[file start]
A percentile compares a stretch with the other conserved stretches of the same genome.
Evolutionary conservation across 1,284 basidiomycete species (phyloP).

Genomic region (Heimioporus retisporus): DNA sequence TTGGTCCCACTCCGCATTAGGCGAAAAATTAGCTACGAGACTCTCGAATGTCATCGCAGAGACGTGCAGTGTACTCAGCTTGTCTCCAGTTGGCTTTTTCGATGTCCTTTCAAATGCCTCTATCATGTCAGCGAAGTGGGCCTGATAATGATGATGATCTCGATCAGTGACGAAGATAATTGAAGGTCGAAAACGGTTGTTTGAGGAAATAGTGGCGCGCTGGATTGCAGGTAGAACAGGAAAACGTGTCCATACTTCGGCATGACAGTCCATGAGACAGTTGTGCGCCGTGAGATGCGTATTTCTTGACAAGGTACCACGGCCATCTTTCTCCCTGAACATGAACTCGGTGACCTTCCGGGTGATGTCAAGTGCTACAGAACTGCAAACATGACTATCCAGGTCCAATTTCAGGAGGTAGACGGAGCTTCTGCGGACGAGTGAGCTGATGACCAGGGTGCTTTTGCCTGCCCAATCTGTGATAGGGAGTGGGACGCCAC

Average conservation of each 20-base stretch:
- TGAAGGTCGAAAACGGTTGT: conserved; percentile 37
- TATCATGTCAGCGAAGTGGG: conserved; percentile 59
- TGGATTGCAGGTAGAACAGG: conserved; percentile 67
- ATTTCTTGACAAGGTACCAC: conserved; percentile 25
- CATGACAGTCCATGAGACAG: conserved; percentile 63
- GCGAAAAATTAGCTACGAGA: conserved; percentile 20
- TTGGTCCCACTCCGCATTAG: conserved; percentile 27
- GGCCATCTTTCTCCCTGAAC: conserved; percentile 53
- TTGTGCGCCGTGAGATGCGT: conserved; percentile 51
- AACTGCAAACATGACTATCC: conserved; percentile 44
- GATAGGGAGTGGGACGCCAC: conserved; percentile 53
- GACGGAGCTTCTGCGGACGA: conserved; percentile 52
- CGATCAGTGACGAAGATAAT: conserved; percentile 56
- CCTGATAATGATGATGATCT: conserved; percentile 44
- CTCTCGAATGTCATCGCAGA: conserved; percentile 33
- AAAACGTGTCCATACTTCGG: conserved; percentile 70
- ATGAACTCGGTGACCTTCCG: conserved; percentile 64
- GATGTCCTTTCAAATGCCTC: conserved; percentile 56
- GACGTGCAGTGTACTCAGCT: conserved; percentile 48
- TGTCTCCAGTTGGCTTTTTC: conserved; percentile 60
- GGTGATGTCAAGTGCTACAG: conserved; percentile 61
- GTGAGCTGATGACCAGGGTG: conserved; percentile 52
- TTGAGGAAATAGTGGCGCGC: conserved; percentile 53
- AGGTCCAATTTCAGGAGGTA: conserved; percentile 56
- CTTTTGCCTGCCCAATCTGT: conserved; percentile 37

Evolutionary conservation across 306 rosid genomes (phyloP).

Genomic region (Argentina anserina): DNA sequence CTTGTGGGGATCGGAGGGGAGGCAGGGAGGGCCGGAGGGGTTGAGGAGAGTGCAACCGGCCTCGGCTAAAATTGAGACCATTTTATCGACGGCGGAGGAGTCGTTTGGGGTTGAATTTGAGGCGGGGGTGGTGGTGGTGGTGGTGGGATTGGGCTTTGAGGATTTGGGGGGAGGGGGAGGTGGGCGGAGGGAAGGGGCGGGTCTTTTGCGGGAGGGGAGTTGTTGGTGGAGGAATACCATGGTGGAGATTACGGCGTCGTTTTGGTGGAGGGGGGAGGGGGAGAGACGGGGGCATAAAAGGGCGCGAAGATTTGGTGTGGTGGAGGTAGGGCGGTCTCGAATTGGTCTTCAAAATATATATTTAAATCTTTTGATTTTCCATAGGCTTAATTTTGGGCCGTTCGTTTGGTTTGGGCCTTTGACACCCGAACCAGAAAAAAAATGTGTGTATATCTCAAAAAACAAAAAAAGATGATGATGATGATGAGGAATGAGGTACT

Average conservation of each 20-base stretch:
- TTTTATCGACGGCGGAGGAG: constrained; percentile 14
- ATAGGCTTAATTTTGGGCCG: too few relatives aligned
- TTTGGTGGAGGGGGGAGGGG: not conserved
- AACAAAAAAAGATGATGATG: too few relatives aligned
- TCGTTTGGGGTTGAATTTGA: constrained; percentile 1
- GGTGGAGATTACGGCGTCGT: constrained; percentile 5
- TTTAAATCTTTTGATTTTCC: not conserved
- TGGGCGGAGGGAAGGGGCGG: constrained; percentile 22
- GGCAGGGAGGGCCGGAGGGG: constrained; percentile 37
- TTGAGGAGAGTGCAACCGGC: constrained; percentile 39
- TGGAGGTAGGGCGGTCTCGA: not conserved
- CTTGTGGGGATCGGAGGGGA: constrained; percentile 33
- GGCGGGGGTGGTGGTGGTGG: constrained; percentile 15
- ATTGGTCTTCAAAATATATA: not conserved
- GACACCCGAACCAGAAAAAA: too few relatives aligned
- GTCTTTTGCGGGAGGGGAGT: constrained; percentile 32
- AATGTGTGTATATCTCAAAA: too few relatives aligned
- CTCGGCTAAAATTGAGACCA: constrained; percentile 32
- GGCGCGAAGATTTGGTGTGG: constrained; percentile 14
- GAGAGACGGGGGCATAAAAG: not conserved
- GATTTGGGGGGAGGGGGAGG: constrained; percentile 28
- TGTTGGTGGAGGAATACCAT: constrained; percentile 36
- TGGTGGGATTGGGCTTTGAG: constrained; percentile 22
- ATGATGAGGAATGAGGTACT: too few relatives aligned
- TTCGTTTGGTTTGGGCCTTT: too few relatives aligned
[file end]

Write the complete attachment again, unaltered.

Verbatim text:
A percentile compares a stretch with the other conserved stretches of the same genome.
Evolutionary conservation across 1,284 basidiomycete species (phyloP).

Genomic region (Heimioporus retisporus): DNA sequence TTGGTCCCACTCCGCATTAGGCGAAAAATTAGCTACGAGACTCTCGAATGTCATCGCAGAGACGTGCAGTGTACTCAGCTTGTCTCCAGTTGGCTTTTTCGATGTCCTTTCAAATGCCTCTATCATGTCAGCGAAGTGGGCCTGATAATGATGATGATCTCGATCAGTGACGAAGATAATTGAAGGTCGAAAACGGTTGTTTGAGGAAATAGTGGCGCGCTGGATTGCAGGTAGAACAGGAAAACGTGTCCATACTTCGGCATGACAGTCCATGAGACAGTTGTGCGCCGTGAGATGCGTATTTCTTGACAAGGTACCACGGCCATCTTTCTCCCTGAACATGAACTCGGTGACCTTCCGGGTGATGTCAAGTGCTACAGAACTGCAAACATGACTATCCAGGTCCAATTTCAGGAGGTAGACGGAGCTTCTGCGGACGAGTGAGCTGATGACCAGGGTGCTTTTGCCTGCCCAATCTGTGATAGGGAGTGGGACGCCAC

Average conservation of each 20-base stretch:
- TGAAGGTCGAAAACGGTTGT: conserved; percentile 37
- TATCATGTCAGCGAAGTGGG: conserved; percentile 59
- TGGATTGCAGGTAGAACAGG: conserved; percentile 67
- ATTTCTTGACAAGGTACCAC: conserved; percentile 25
- CATGACAGTCCATGAGACAG: conserved; percentile 63
- GCGAAAAATTAGCTACGAGA: conserved; percentile 20
- TTGGTCCCACTCCGCATTAG: conserved; percentile 27
- GGCCATCTTTCTCCCTGAAC: conserved; percentile 53
- TTGTGCGCCGTGAGATGCGT: conserved; percentile 51
- AACTGCAAACATGACTATCC: conserved; percentile 44
- GATAGGGAGTGGGACGCCAC: conserved; percentile 53
- GACGGAGCTTCTGCGGACGA: conserved; percentile 52
- CGATCAGTGACGAAGATAAT: conserved; percentile 56
- CCTGATAATGATGATGATCT: conserved; percentile 44
- CTCTCGAATGTCATCGCAGA: conserved; percentile 33
- AAAACGTGTCCATACTTCGG: conserved; percentile 70
- ATGAACTCGGTGACCTTCCG: conserved; percentile 64
- GATGTCCTTTCAAATGCCTC: conserved; percentile 56
- GACGTGCAGTGTACTCAGCT: conserved; percentile 48
- TGTCTCCAGTTGGCTTTTTC: conserved; percentile 60
- GGTGATGTCAAGTGCTACAG: conserved; percentile 61
- GTGAGCTGATGACCAGGGTG: conserved; percentile 52
- TTGAGGAAATAGTGGCGCGC: conserved; percentile 53
- AGGTCCAATTTCAGGAGGTA: conserved; percentile 56
- CTTTTGCCTGCCCAATCTGT: conserved; percentile 37

Evolutionary conservation across 306 rosid genomes (phyloP).

Genomic region (Argentina anserina): DNA sequence CTTGTGGGGATCGGAGGGGAGGCAGGGAGGGCCGGAGGGGTTGAGGAGAGTGCAACCGGCCTCGGCTAAAATTGAGACCATTTTATCGACGGCGGAGGAGTCGTTTGGGGTTGAATTTGAGGCGGGGGTGGTGGTGGTGGTGGTGGGATTGGGCTTTGAGGATTTGGGGGGAGGGGGAGGTGGGCGGAGGGAAGGGGCGGGTCTTTTGCGGGAGGGGAGTTGTTGGTGGAGGAATACCATGGTGGAGATTACGGCGTCGTTTTGGTGGAGGGGGGAGGGGGAGAGACGGGGGCATAAAAGGGCGCGAAGATTTGGTGTGGTGGAGGTAGGGCGGTCTCGAATTGGTCTTCAAAATATATATTTAAATCTTTTGATTTTCCATAGGCTTAATTTTGGGCCGTTCGTTTGGTTTGGGCCTTTGACACCCGAACCAGAAAAAAAATGTGTGTATATCTCAAAAAACAAAAAAAGATGATGATGATGATGAGGAATGAGGTACT

Average conservation of each 20-base stretch:
- TTTTATCGACGGCGGAGGAG: constrained; percentile 14
- ATAGGCTTAATTTTGGGCCG: too few relatives aligned
- TTTGGTGGAGGGGGGAGGGG: not conserved
- AACAAAAAAAGATGATGATG: too few relatives aligned
- TCGTTTGGGGTTGAATTTGA: constrained; percentile 1
- GGTGGAGATTACGGCGTCGT: constrained; percentile 5
- TTTAAATCTTTTGATTTTCC: not conserved
- TGGGCGGAGGGAAGGGGCGG: constrained; percentile 22
- GGCAGGGAGGGCCGGAGGGG: constrained; percentile 37
- TTGAGGAGAGTGCAACCGGC: constrained; percentile 39
- TGGAGGTAGGGCGGTCTCGA: not conserved
- CTTGTGGGGATCGGAGGGGA: constrained; percentile 33
- GGCGGGGGTGGTGGTGGTGG: constrained; percentile 15
- ATTGGTCTTCAAAATATATA: not conserved
- GACACCCGAACCAGAAAAAA: too few relatives aligned
- GTCTTTTGCGGGAGGGGAGT: constrained; percentile 32
- AATGTGTGTATATCTCAAAA: too few relatives aligned
- CTCGGCTAAAATTGAGACCA: constrained; percentile 32
- GGCGCGAAGATTTGGTGTGG: constrained; percentile 14
- GAGAGACGGGGGCATAAAAG: not conserved
- GATTTGGGGGGAGGGGGAGG: constrained; percentile 28
- TGTTGGTGGAGGAATACCAT: constrained; percentile 36
- TGGTGGGATTGGGCTTTGAG: constrained; percentile 22
- ATGATGAGGAATGAGGTACT: too few relatives aligned
- TTCGTTTGGTTTGGGCCTTT: too few relatives aligned